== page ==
Nationalize mines and banks, says South Africa’s Julius Malema

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By Anna Garrison
October 14, 2011

KPFA Weekend News broadcast Sept. 5, 2011

Transcript

Julius Malema

KPFA Weekend News Host Anthony Fest: And turning now to Southern Africa, South Africa’s ruling African National Congress stated yesterday that it has adjourned the disciplinary hearing against the African National Congress Youth League president, 30-year-old firebrand Julius Malema, until next Sunday. The ANC has accused Malema of “sowing divisions” within the ANC and bringing the party into disrepute by calling for overthrow of the government of neighboring Botswana.

Many observers note, however, that the ANC’s real issues with Malema are the threat he poses to ANC President Jacob Zuma and his radical advocacy for the nationalization of mines and banks and the seizure of land still largely owned by Africa’s white minority. KPFA’s Ann Garrison has that story.

KPFA/Ann Garrison: Alex Duvall Smith, writing in the London Guardian said that Julius Malema’s call for the overthrow of Botswana is “a limp charge that no one really cares about, but it spares Malema’s enemies from publicly addressing the real issues at the heart of the showdown.” The issues that really scare the ANC, he says, are Malema’s calls for nationalization of the mining sector and confiscation of white-owned land. Here’s Malema speaking to the African National Congress Youth League Conference in June:

Malema: Nationalization of mines is a resolution of this Congress, so perhaps we’ll hear very minimal of Malema’s policy on nationalization, because now it’s not Malema. Five thousand plus, coming from many, many branches all over South Africa.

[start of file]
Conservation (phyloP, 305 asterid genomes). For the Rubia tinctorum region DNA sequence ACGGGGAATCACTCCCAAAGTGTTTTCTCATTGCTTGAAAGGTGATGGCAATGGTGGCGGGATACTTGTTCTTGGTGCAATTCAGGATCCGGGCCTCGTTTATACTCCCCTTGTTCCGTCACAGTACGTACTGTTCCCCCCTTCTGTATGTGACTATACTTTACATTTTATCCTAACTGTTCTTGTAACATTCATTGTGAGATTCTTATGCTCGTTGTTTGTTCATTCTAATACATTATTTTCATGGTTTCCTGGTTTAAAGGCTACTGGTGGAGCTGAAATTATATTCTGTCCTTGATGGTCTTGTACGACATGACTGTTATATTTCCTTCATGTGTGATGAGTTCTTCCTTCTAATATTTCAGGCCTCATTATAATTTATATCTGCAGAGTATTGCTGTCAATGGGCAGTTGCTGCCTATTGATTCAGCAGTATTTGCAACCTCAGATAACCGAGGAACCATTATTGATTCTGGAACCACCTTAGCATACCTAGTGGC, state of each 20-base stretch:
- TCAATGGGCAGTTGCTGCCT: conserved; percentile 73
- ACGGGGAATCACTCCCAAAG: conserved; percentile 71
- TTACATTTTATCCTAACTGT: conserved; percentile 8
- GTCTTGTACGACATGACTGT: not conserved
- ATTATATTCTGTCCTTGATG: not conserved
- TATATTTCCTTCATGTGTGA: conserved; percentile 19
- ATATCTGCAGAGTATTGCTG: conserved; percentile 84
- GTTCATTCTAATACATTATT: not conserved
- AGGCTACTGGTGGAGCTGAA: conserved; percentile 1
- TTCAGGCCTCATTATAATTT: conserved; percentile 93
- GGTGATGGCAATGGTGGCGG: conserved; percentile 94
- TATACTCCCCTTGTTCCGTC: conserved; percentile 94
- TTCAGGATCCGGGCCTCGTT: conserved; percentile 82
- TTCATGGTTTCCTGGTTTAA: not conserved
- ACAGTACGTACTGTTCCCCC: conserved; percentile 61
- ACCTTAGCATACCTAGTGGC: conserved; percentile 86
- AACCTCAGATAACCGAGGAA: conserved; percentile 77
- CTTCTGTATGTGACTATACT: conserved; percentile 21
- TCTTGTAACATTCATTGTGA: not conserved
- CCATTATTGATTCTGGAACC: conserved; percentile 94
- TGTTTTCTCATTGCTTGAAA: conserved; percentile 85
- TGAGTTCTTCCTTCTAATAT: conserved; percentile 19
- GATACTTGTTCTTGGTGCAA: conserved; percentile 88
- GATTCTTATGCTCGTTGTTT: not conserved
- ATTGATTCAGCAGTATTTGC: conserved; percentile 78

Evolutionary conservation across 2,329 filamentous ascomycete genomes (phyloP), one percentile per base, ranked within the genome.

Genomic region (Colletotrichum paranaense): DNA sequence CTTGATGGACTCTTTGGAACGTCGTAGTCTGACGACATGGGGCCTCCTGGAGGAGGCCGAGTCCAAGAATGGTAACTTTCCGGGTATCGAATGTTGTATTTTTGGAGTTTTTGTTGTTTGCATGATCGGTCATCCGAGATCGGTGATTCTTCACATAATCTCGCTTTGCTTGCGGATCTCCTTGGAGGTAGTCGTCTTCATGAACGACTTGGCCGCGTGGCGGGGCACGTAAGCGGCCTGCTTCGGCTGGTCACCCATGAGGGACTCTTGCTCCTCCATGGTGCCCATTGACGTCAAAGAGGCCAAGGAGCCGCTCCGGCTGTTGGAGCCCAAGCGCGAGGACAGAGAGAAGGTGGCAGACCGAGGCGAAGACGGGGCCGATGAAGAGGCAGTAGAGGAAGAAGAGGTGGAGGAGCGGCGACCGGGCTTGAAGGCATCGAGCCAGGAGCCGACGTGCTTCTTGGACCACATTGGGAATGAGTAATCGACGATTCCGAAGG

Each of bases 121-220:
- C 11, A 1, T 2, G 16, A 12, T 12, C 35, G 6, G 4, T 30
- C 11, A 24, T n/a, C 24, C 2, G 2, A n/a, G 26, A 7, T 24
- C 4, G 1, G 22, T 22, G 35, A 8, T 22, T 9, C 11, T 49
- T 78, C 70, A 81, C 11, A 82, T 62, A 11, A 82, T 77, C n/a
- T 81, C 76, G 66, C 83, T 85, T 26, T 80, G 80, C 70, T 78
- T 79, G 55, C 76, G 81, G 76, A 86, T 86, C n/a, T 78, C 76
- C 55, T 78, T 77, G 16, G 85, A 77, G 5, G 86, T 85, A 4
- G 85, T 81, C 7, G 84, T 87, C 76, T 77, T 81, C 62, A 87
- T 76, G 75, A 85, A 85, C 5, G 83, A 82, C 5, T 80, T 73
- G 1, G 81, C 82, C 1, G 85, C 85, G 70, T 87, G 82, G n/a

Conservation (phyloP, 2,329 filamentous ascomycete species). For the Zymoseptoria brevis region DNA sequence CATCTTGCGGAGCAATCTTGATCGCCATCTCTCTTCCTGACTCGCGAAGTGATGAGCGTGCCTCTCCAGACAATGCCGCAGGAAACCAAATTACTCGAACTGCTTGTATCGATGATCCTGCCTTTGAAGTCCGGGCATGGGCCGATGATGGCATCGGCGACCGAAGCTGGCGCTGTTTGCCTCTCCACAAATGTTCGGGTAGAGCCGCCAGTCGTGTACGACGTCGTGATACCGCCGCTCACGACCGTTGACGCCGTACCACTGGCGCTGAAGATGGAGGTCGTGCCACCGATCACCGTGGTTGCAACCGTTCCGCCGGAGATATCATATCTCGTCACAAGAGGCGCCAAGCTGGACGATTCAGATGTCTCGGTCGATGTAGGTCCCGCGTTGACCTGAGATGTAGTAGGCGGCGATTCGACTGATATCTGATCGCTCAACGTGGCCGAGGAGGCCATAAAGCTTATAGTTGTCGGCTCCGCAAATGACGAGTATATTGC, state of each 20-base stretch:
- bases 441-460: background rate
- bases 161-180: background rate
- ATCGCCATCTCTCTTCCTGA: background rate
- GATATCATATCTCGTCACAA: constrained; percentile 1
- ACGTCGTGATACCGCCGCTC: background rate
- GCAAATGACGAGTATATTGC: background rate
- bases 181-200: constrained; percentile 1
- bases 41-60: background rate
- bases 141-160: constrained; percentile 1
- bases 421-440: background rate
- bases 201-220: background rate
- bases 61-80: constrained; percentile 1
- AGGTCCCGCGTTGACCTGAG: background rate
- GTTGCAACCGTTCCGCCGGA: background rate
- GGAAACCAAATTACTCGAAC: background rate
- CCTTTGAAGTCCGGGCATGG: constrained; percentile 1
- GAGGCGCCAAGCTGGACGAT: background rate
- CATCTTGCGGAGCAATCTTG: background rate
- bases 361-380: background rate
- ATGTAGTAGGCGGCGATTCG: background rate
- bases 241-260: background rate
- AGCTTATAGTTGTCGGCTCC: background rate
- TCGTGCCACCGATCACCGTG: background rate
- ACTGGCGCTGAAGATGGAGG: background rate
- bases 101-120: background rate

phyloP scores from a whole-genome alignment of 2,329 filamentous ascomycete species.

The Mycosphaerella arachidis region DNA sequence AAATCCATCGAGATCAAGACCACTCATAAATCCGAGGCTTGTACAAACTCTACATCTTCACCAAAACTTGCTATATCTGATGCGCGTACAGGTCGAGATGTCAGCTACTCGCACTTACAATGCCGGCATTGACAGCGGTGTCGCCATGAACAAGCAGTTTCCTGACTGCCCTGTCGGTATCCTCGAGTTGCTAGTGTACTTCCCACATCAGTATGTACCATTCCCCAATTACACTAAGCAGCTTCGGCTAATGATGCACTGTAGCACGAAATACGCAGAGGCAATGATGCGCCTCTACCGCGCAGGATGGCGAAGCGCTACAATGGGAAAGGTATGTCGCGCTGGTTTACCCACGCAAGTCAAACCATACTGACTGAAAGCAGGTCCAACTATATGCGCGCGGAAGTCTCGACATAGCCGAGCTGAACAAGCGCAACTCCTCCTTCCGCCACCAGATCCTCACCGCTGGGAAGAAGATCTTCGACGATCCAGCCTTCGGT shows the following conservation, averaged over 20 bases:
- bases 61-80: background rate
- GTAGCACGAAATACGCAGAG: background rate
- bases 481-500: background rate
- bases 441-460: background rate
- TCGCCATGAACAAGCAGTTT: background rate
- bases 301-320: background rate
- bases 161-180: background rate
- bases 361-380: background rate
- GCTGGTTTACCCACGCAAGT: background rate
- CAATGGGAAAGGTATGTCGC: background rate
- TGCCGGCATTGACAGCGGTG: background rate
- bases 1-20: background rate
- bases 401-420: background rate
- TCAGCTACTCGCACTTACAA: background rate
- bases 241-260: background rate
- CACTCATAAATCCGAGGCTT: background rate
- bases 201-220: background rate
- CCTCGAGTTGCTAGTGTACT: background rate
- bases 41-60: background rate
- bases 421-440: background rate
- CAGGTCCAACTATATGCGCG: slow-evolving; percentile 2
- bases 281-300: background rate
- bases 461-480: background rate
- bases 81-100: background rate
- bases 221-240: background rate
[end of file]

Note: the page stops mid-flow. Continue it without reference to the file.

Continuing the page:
Nationalization is the policy of the Youth League. We may not agree with the method used in Zimbabwe, but the critical issue is result. Land question.

We want land. Without land we are nothing. Why would this South Africa belong to us when we have nothing to show that this South Africa belongs to us? We need the leadership that is ready to resolve this matter. In 2014, not more than 5 percent will be transferred. What does it mean? It means our economy will still be dominated by the minority.

KPFA: Ayanda Kota, chairperson of South Africa’s Unemployed People’s Movement, wrote in July in the Mail and Guardian that poor South Africans should appreciate Malema’s call in raising the issues of nationalization and the land question and that they cannot continue on the path of the past 17 years, which has made the rich richer and the poor poorer.

But Kota also says that the ANC is not a poor people’s organization. He writes that Malema himself is already a very wealthy man, thanks to corruption within the party, and that nationalizations led by Malema will only lead to more of the same. The movement to claim South African resources for its people must, he says, be led by poor and working people’s organizations.

Maurice Carney, executive director of Friends of the Congo, nevertheless says that Malema, as a resource nationalist, has sounded a call to Congo and the rest of Africa, where revenue is generated primarily through resource extraction, and foreign investors in multinational corporations are the principle beneficiaries.

Maurice Carney: The young ANC youth leader Julius Malema has articulated a need for the resources to be owned by the people. Where we’re going to see the change in terms of breaking with the old order – it’s going to come from the youth of Africa. And Julius Malema is a classic example of that, with his articulation of the need for people to benefit from their own resources.

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About B.J. Murphy

I'm a young socialist and Transhumanist activist within the East Coast region, who writes for the Institute for Ethics and Emerging Technologies (IEET), India Future Society, and Serious Wonder. I'm also the Social Media Manager for Serious Wonder, an Advisory Board Member for the Lifeboat Foundation, and a Co-Editor for Fight Back! News.

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